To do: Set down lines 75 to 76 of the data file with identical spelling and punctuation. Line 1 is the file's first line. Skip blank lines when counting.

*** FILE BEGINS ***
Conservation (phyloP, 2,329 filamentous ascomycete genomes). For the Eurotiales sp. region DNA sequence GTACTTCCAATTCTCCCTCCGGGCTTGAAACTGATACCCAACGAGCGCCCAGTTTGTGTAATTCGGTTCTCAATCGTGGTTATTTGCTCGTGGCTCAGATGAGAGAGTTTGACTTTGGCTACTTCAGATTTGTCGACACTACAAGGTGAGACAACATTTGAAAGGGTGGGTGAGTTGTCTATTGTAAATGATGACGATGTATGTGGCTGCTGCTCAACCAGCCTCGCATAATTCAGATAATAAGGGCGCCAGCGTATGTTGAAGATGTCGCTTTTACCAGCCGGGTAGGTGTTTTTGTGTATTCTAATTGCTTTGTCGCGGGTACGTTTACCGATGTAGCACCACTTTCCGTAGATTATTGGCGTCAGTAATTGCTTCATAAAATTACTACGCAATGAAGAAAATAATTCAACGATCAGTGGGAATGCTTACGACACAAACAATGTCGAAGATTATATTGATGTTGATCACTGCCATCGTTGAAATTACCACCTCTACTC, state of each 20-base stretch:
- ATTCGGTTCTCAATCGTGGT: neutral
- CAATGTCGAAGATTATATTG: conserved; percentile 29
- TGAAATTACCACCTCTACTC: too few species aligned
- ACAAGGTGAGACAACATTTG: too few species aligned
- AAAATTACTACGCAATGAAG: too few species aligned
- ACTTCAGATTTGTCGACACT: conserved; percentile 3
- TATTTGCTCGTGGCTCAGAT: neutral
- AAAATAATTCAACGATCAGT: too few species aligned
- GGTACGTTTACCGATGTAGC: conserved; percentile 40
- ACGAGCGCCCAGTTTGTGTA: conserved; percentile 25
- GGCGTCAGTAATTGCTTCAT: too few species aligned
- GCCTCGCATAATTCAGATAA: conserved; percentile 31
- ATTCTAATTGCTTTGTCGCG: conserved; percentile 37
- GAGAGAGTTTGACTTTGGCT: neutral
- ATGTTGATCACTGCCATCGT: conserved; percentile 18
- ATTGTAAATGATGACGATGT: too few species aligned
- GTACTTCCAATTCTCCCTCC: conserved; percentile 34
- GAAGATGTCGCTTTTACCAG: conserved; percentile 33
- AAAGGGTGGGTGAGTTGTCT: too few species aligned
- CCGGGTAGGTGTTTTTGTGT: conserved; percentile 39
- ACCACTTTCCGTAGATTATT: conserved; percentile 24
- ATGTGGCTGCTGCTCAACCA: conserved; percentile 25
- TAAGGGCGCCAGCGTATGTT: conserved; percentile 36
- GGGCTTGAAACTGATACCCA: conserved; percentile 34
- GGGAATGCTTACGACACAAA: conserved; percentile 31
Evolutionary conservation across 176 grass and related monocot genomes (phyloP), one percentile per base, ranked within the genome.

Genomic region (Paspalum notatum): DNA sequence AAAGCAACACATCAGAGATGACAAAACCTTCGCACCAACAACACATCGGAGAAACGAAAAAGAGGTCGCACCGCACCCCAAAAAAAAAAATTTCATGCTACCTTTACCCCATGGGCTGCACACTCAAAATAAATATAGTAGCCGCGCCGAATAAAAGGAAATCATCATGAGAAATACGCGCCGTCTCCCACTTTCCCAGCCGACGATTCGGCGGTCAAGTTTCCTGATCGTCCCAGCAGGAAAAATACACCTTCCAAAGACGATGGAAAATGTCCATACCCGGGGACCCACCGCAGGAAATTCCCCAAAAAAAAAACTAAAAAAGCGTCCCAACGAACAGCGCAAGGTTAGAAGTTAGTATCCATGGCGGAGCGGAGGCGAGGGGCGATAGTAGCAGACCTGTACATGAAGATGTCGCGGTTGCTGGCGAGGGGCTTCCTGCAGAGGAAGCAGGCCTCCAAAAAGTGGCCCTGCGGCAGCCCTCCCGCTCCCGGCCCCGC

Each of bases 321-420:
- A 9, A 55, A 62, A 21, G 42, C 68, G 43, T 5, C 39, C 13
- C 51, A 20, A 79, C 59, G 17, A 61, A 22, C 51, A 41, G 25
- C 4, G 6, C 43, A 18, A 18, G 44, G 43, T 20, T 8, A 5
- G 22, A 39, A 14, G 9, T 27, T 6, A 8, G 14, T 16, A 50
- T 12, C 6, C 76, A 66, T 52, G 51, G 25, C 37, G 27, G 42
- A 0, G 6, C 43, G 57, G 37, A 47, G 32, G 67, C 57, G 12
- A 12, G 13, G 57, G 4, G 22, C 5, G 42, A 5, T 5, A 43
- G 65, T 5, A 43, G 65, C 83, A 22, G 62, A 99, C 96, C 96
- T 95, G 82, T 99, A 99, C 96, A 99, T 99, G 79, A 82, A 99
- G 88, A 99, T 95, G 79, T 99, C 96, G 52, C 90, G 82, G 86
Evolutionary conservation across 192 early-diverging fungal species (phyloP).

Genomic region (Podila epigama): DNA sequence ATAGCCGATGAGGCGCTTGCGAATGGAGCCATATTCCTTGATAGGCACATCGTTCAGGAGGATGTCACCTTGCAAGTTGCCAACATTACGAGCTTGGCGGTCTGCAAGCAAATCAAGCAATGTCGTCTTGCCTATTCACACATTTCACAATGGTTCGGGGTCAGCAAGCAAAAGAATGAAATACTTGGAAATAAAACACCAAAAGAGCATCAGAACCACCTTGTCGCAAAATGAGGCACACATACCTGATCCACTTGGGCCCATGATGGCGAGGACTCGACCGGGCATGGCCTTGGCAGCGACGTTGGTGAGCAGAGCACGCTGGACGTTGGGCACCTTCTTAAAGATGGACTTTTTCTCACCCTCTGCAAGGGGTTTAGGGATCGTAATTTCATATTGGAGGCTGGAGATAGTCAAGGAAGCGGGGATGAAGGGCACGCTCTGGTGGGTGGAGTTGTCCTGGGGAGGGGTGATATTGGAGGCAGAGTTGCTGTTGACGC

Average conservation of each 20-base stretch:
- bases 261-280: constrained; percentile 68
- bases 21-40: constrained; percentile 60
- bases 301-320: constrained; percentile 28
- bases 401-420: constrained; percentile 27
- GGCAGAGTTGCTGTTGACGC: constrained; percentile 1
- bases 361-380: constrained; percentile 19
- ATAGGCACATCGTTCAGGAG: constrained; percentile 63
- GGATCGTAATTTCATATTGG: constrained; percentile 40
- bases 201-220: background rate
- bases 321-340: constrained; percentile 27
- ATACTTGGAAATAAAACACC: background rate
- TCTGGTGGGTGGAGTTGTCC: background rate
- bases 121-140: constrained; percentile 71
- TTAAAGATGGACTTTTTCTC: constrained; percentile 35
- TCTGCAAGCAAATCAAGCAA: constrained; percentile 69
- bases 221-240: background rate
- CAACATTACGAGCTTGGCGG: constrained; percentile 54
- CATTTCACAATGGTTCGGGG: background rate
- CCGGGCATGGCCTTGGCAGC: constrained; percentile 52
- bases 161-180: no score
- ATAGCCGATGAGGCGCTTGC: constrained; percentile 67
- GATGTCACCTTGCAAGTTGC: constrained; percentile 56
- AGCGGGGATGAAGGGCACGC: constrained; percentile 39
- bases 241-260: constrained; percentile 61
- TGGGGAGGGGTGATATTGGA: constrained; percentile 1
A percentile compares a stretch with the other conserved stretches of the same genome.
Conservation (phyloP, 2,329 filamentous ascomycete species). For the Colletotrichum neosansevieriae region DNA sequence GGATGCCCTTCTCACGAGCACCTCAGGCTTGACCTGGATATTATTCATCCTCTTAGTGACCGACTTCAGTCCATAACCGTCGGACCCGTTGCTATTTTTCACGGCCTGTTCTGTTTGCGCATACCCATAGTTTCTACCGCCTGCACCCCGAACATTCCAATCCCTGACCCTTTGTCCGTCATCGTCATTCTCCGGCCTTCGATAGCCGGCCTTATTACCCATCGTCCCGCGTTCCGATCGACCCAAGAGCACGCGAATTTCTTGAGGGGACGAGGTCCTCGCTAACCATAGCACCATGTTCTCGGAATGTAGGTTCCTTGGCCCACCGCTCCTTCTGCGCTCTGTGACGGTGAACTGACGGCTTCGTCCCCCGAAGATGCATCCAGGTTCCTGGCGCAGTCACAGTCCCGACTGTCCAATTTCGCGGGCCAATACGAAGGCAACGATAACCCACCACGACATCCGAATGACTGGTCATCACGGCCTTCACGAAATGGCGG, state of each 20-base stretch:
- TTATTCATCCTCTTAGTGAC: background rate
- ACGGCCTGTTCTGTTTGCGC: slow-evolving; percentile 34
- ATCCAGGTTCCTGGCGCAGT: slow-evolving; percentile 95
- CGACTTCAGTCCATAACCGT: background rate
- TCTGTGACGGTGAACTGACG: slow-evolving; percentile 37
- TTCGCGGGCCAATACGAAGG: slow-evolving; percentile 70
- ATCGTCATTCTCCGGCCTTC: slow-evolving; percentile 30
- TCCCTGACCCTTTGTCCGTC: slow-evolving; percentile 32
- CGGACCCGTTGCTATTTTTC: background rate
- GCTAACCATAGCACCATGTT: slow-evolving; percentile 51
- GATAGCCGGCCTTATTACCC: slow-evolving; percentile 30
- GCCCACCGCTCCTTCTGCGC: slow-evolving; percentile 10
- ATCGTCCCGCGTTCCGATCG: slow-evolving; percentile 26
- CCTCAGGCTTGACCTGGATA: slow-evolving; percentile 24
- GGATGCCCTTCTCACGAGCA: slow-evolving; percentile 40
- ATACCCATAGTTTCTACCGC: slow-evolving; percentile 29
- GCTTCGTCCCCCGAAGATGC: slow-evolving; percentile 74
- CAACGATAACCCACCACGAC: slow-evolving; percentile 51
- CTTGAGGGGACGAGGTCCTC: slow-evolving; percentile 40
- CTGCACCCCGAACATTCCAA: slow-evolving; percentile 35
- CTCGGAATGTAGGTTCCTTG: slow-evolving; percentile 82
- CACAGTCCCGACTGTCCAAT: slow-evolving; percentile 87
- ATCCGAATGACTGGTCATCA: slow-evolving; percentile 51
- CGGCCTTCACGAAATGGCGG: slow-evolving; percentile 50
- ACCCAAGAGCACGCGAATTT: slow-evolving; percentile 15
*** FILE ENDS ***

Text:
- TTCGCGGGCCAATACGAAGG: slow-evolving; percentile 70
- ATCGTCATTCTCCGGCCTTC: slow-evolving; percentile 30